Hours going up, minutes coming down

Zac Morris ski-tours in the Aoraki Mt Cook National Park. Photo supplied.
Zac Morris ski-tours in the Aoraki Mt Cook National Park. Photo supplied.
A Wanaka duo want to take the fast way down after climbing a towering peak in the Himalayas next year. Marjorie Cook meets the men who want to soar like eagles.

Wanaka adventurers Mal Haskins and Zac Morris plan to climb an 8000m peak in the Himalayas next year but really hope they don't have to climb back down.

They want to fly, as fast as possible.

Planning for the world-first speed-flying-with-skis descent from 8000m is already under way and the men were "super-stoked" to learn this week they had received a $10,000 Hillary Expedition grant towards their costs.

Sport and Recreation New Zealand announced 10 of the grants last Monday for a range of kayaking, caving, climbing and other adventures.

Mr Haskins (38) said he felt humbled and motivated to be selected.

The funding would be used to support and equip the expedition.

"Doing it on the cheap just cuts your chances of getting things done. A properly supported and equipped expedition will mean good decision-making on the peak."

Mr Haskins' original expedition companion, Dugald Peters, of Queenstown, is now unavailable so Mr Morris (31), a close friend, climbing companion and former flatmate, signed on.

"I decided this is a once-in-a-lifetime opportunity. At first I thought, 'Oh no. It's not me. You must be crazy.' I asked for a couple of weeks to think about it and decided it was a good chance to do something challenging," Mr Morris said.

Mr Morris said the grant would remove some of the weight of expedition planning from his friend's shoulders.

"If we have more people supporting us, we can focus on climbing and getting that done," Mr Morris said.

The men will film and document their flight, using cameras mounted on their helmets and feet.

They have researched climbing and flying from Shishapangma in Tibet, but in case the Chinese authorities do not grant permission, they are also researching other 8000m climbing and flying options in Tibet and Nepal.

The trip is planned for the pre-monsoon season of April-May or the post-monsoon season from September to November.

"In pre-monsoon, you get a lot of valley breeze. In post-monsoon, it is calmer, clearer conditions. And it's getting colder and there is less light. So we have to balance all that out," Mr Haskins said.

The descent will be quick and they must be prepared to land sooner than expected.

On a training flight with skis last month, Mr Haskins launched about 30m below the summit of Mt Aspiring (3033m) and took just 2min 31sec to land below the Ramp on the Bonar Glacier, after reaching speeds of 144kmh.

"That was an interesting flight. The wind was coming from the southwest, which was wrong for the direction I was flying ... I like to fly very fast and close to the ground and did that for the first 300m, but the wind meant I had to then go higher to provide more of a margin [for troubleshooting]."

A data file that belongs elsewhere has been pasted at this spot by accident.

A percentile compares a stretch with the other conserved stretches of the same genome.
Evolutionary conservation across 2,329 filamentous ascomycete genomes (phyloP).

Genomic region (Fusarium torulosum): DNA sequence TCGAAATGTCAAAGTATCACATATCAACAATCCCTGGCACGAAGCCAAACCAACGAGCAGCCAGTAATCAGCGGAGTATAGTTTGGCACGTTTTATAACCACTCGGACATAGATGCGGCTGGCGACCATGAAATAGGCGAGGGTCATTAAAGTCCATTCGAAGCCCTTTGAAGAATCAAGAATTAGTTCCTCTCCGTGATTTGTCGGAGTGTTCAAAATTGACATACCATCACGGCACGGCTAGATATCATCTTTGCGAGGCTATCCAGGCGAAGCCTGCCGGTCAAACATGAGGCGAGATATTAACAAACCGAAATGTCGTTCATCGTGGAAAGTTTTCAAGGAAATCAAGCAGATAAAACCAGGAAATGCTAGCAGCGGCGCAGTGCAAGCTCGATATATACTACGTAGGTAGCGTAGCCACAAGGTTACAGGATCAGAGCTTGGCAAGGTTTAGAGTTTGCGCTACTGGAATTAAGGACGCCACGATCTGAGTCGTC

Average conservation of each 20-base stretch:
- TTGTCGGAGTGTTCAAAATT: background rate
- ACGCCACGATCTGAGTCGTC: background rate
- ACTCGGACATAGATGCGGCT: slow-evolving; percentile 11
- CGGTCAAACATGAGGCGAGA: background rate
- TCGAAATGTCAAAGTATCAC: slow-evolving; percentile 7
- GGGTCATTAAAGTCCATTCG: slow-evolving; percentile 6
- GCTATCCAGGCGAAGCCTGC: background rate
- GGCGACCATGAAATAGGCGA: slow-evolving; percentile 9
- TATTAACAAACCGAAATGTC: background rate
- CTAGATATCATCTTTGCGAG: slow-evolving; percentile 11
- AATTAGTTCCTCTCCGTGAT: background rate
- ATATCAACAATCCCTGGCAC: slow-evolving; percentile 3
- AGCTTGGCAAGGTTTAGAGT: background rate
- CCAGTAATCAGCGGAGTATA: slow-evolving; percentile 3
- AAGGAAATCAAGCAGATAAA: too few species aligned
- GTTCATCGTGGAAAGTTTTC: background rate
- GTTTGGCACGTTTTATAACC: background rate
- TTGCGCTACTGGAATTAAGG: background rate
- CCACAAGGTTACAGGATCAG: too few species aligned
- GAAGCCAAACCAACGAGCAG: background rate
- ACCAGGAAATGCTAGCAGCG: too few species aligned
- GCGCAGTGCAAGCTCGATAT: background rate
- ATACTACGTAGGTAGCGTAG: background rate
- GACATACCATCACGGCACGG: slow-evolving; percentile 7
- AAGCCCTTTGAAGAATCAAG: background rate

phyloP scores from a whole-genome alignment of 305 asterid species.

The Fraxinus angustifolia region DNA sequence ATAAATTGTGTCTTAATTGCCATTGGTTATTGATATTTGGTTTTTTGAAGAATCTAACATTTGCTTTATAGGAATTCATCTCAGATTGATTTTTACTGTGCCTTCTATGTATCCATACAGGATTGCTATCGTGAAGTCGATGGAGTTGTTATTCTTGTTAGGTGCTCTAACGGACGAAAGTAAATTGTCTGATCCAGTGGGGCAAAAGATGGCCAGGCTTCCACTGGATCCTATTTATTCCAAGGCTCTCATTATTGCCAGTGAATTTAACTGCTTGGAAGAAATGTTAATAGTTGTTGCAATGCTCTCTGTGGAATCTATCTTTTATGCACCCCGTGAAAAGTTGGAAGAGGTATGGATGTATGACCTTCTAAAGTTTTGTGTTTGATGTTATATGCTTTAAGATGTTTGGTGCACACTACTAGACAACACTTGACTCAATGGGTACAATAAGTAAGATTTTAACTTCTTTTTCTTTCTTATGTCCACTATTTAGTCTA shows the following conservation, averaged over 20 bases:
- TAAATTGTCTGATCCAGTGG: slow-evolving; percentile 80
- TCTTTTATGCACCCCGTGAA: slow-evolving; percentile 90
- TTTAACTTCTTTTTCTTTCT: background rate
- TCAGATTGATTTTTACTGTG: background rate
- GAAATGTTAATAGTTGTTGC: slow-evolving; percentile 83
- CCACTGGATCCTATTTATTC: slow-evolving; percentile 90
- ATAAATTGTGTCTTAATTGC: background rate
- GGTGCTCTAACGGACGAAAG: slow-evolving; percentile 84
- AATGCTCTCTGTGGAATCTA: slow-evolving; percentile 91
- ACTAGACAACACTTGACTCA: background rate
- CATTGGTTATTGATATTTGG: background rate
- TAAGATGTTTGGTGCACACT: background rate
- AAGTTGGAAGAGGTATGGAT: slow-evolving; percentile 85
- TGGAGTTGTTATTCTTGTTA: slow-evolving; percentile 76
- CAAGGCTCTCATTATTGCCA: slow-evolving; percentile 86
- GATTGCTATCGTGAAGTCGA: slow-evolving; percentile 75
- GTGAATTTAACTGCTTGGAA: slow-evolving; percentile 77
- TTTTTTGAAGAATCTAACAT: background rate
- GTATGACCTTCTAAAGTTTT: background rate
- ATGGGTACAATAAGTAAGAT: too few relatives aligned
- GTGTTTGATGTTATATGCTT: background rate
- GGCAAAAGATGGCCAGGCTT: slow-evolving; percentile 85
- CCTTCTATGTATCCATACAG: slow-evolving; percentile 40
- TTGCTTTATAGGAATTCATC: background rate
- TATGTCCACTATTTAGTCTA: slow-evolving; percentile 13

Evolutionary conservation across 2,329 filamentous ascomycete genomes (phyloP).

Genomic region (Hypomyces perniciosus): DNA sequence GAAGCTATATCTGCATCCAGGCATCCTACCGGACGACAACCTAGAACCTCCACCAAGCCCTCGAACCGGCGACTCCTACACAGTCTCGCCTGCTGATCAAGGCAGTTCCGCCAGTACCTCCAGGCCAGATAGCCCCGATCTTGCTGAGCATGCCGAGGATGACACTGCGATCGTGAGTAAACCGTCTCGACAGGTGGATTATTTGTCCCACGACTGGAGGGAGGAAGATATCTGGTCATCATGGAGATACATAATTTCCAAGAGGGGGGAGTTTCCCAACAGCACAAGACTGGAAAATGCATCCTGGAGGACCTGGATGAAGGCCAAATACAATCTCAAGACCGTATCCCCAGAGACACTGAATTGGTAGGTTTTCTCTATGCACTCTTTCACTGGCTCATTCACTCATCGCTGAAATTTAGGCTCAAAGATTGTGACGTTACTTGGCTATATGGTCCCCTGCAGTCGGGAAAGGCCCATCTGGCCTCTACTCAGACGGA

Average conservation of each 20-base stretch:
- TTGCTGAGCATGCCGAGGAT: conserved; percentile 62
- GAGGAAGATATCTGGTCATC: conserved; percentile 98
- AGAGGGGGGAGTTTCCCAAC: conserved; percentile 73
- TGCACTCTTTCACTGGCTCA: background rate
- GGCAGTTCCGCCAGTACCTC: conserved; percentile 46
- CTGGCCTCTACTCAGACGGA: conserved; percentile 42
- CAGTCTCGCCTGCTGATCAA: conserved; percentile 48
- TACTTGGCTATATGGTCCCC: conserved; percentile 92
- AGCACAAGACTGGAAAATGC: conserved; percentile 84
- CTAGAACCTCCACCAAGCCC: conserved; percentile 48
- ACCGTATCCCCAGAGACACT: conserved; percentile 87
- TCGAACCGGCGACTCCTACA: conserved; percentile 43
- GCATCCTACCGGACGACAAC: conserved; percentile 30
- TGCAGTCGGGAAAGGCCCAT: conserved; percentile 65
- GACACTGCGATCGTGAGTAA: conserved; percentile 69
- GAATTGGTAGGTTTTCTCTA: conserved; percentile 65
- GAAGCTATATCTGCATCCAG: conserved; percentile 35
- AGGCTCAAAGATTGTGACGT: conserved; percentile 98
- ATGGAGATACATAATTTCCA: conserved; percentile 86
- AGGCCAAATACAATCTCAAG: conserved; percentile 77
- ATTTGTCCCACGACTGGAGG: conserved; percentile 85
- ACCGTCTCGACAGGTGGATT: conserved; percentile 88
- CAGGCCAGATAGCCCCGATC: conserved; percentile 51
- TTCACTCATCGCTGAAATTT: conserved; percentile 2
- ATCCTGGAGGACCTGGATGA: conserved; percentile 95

Because Mr Haskins landed, to avoid getting into serious problems, he had an unplanned trek from French Ridge to Mt Aspiring Hut in his ski boots (he had crampons).

"That is the flipside with this sport. If you are flying in the mountains, you have to be prepared for a landing and a walk out."

The adventurers also have to be prepared for the possibility they may not get to fly.

"To climb an 8000m peak, the summit window is never sure. To fly, you have to have a flight window coincide with a summit window. We could get there but it is too windy to fly," Mr Haskins said.

He has been thwarted before. The most memorable time was during a commercial expedition on Lhotse (8516m), in Nepal, in 2008. He had the chance, after bringing his client down, to return to the summit for the flight, but he had to turn it down. 

"The next day was ideal for flying but I was too shattered to stay there," he recalled.

"It is super obvious when it is not on. ... You don't want to be in the sky going, 'Oh, I might make it.' That is stupid."

Mr Haskins credits Queenstown adventurer Chuck Berry for helping him learn to fly and make the tough calls.

"He said, `You gotta be real smart when you are going to do dumb things'."

Mr Haskins has known Mr Morris for about eight years and trusts him implicitly.

"The good thing is, we can be in the hills and look at stuff and pretty much think the same things without having to discuss it too much," he said. 


Speed Fly 8000
Mal Haskins
• Age: 38.
• Lives: Wanaka.
• Works: Professional alpine guide, former electrical engineer, former Australian Army infantry officer, outdoor education tutor. Guides internationally. Has helped pioneer speedflying in New Zealand. Flown from 5000m peaks in Nepal, Mt Aspiring (3033m) and other peaks in Aoraki-Mt Cook National Park.

Zac Morris
• Age: 31.
• Lives: Hawea Flat.
• Works: Professional commercial tandem paragliding pilot and instructor.
• Background: Experienced climber, with experience in the United States, South America and New Zealand. Former member of US junior alpine ski team. Has flown from 3000m peaks in Aoraki-Mt Cook National Park.

What is the project?
World-first attempt to launch speed wings from an 8000m peak in the Himalayas.
• Skills required: off piste ski touring, climbing, paragliding, skydiving.

What is a speed wing?
The specialised wing has the control characteristics of a paraglider and the descent rate and responses of a high-performance skydive wing. It allows fast descents down the sides of mountains, with the pilot wearing skis to interact with the terrain and reach areas not normally accessible to skiers. Can be done without skis, but the pilot would not want feet to touch the ground.
• Speeds: Up to 100kmh.


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